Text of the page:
Estimated read time: 3-4 minutes
HERRIMAN — At just 6 years old, Ashinti St. Clair remembers escaping her home as an earthquake swept in and crumbled everything around her.
"Me and my mom ... she was bleeding because all the debris from the house around us, that all fell onto us. And my mom, she took me under her, kind of wrapped me around like a ball, and she went out with me so everything that could have hurt me hurt her instead," Ashinti, who is now a high school senior, recalled.
They and 18 other family members who shared the house took refuge — along with all of their neighbors — in the parking lot of a car dealership. Hospitals were full as the now-infamous January 2010 earthquake in Haiti had killed hundreds of thousands of people and injured many others. Ashinti recalls that she and her mother put "sour" oranges and salt into their wounds, as no other treatment was available.
They stayed in the parking lot for a month. No tents. No bedding.
"Because everything we had was inside the house that got destroyed," Ashinti recalled.
She said the children had only a small covering to use when they slept.
The family rebuilt their home little by little and room by room, Ashinti said. After the earthquake, most businesses were shut down, meaning no work. Her mom first got some metal and they began building a wall with that, and then they began adding bricks. They stayed in the unfinished home until summer, when her mom got a job. It took the rest of the year to finish rebuilding their home.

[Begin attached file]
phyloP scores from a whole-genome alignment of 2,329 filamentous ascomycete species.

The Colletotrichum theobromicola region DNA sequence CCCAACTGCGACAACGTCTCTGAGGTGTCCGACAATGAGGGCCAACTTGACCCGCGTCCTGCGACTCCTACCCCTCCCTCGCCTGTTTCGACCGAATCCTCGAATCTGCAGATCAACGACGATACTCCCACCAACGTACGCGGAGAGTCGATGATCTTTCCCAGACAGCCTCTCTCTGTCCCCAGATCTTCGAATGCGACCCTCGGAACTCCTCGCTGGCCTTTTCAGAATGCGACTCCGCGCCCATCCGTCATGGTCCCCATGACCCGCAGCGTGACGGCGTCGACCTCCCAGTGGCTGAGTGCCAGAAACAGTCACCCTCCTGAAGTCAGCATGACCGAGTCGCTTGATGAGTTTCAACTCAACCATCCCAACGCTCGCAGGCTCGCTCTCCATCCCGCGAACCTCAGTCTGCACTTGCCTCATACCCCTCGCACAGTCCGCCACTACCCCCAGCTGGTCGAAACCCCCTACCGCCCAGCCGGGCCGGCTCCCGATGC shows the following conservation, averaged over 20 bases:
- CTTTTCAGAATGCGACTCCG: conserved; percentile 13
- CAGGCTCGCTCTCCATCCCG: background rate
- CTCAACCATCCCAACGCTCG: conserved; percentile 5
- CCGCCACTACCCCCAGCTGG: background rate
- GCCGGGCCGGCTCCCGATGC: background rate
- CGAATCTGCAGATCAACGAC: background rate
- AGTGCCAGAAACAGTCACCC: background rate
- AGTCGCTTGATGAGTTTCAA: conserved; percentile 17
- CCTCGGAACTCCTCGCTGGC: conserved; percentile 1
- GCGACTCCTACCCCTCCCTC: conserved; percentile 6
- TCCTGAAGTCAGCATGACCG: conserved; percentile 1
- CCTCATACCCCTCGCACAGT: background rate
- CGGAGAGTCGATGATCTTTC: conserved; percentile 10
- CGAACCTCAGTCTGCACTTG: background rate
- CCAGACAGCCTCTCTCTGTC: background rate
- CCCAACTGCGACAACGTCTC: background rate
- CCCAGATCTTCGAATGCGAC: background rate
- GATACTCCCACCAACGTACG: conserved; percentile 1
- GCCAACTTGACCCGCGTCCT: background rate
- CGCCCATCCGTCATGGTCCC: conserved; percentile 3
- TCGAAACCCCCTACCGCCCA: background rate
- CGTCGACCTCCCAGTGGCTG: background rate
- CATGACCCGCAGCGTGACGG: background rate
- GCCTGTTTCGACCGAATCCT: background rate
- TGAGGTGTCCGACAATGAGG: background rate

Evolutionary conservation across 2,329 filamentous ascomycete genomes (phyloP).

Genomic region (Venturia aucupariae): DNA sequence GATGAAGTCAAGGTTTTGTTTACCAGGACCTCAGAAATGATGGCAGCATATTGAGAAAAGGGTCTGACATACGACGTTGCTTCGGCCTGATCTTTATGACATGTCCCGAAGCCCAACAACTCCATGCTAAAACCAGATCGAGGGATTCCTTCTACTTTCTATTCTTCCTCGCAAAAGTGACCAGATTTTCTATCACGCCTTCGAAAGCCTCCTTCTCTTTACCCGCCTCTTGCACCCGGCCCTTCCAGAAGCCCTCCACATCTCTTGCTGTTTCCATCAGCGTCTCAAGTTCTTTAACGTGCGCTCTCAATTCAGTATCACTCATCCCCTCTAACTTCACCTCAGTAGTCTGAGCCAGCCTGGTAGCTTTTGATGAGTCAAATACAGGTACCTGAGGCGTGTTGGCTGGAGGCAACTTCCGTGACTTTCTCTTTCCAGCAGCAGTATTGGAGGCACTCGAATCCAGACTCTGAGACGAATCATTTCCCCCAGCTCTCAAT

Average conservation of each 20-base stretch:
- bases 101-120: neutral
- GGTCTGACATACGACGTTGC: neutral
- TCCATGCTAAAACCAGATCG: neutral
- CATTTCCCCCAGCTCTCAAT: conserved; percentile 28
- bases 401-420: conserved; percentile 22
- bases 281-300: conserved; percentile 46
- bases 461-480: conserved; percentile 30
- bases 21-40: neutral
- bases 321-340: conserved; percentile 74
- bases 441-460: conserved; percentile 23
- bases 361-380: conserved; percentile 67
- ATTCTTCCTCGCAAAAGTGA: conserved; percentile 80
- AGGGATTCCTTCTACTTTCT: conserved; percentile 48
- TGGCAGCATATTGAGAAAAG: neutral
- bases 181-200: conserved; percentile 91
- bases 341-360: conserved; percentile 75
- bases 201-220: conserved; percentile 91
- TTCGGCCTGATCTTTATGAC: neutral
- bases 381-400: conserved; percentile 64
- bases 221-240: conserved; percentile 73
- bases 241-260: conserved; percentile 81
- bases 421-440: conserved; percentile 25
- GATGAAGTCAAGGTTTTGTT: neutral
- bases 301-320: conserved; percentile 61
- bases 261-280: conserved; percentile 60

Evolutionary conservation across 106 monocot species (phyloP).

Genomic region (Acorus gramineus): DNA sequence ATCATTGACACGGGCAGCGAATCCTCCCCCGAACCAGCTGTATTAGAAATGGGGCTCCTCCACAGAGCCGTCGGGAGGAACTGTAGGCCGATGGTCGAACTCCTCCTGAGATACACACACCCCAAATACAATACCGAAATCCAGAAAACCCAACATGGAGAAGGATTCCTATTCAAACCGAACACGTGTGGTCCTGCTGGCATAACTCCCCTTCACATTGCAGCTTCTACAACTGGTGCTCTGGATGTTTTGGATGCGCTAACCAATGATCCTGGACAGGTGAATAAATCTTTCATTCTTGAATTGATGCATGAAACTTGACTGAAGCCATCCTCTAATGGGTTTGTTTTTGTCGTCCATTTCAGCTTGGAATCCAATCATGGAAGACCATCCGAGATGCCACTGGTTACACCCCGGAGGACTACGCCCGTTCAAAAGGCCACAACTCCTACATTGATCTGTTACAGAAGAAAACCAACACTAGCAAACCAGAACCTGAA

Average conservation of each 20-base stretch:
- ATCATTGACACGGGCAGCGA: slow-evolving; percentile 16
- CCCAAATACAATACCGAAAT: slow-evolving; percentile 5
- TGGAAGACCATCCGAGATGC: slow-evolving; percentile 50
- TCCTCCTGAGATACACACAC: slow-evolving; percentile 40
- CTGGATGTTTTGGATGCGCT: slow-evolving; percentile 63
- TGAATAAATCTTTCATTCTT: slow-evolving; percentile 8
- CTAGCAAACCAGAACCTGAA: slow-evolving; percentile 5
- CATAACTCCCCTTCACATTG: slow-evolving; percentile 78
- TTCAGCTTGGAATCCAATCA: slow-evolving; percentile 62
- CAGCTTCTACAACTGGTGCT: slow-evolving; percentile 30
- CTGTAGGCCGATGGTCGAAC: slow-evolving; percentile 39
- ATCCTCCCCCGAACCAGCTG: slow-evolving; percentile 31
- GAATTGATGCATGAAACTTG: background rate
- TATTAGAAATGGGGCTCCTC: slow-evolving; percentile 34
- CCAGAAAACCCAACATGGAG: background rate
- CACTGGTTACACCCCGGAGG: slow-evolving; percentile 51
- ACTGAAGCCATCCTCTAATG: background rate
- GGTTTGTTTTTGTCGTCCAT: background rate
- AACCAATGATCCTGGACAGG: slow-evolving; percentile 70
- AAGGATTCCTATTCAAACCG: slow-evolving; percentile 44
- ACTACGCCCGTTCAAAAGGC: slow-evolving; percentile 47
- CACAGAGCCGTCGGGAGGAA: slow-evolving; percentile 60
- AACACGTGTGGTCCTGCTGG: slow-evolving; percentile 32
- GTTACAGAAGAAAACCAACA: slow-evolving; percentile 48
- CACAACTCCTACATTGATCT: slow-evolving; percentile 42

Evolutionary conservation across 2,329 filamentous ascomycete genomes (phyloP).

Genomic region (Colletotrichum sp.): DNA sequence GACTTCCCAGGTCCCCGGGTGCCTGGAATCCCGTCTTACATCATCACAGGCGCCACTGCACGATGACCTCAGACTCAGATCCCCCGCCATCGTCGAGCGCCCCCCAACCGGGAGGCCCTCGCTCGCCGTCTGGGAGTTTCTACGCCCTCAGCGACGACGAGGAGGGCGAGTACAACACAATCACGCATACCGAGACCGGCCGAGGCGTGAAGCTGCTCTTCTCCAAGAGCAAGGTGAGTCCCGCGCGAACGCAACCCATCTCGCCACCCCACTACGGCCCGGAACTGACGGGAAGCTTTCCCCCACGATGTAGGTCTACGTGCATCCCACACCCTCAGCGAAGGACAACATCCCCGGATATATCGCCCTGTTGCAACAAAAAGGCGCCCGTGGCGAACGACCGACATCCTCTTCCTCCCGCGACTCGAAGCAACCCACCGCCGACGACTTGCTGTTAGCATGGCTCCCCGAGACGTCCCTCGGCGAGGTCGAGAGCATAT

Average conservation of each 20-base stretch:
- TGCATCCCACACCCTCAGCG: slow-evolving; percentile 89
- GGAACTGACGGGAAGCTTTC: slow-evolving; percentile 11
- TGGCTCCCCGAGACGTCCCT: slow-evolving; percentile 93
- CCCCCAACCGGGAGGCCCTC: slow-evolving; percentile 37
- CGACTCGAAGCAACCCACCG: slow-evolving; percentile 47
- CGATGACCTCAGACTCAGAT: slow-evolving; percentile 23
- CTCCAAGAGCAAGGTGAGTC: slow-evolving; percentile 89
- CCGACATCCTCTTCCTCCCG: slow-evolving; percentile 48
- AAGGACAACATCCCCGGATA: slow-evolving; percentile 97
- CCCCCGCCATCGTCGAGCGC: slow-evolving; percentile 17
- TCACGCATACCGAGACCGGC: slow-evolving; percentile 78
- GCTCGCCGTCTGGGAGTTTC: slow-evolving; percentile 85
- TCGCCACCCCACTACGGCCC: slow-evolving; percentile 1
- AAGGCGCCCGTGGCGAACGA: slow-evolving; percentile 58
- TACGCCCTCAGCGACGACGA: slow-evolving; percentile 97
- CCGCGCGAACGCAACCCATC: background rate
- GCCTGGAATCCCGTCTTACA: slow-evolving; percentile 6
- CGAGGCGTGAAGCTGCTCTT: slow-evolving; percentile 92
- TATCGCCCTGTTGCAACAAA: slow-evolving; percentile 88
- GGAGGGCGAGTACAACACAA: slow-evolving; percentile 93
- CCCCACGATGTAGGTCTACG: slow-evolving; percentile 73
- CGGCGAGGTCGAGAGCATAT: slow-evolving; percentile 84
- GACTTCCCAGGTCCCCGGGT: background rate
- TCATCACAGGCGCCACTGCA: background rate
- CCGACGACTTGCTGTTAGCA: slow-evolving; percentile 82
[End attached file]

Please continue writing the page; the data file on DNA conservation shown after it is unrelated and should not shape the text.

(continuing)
Six years later, Ashinti joined her dad in the U.S. She is a student at Herriman High School and when another major earthquake struck her home country in August, she wanted to give back.
She didn't want others to go through what she went through.
"And so I'm like, OK, that's something I can ask the school if they can help me with," Ashinti explained.
She went to her Future Business Leaders of America group, and they wanted to join in a project to send tents to people left without shelter in Haiti.
"I think my biggest motivation was empathizing with Ashinti," said group member Sofia Ampudia, who is from Mexico.
She could connect with Ashinti's experiences based on her own time in Mexico.
"So just having your opportunity to make a change by yourself, it's your chance," Sofia said.
Clark Fiedler, another of Ashinti's peers, said that out of the choices of projects, none sounded as rewarding as helping people in another country.
"I've lived in America all my life, I haven't experienced anything like this," he said. "It's kind of cool to be able to help others in need and maybe be able to help understand how people feel."
The teens started a campaign asking donors to purchase tents on Amazon, which will send them to a Connecticut nonprofit that helps people in Haiti. Those who show proof of their donation can get a free sandwich from Cucina in Salt Lake City. Cucina is also donating a portion of proceeds during the month of October for the fundraising project.
The project seeks to send at least 500 to 1,000 tents to Haiti. Each tent is less than $25, Ashinti noted.
After launching last Wednesday, the project has so far raised enough for about 200 tents, she said.
"Honestly, the tents will go a super long ways. Because like I said, everybody is just sleeping in the street with nothing over their head. The tent will help a lot. It will bring a home to somebody, literally," Ashinti said.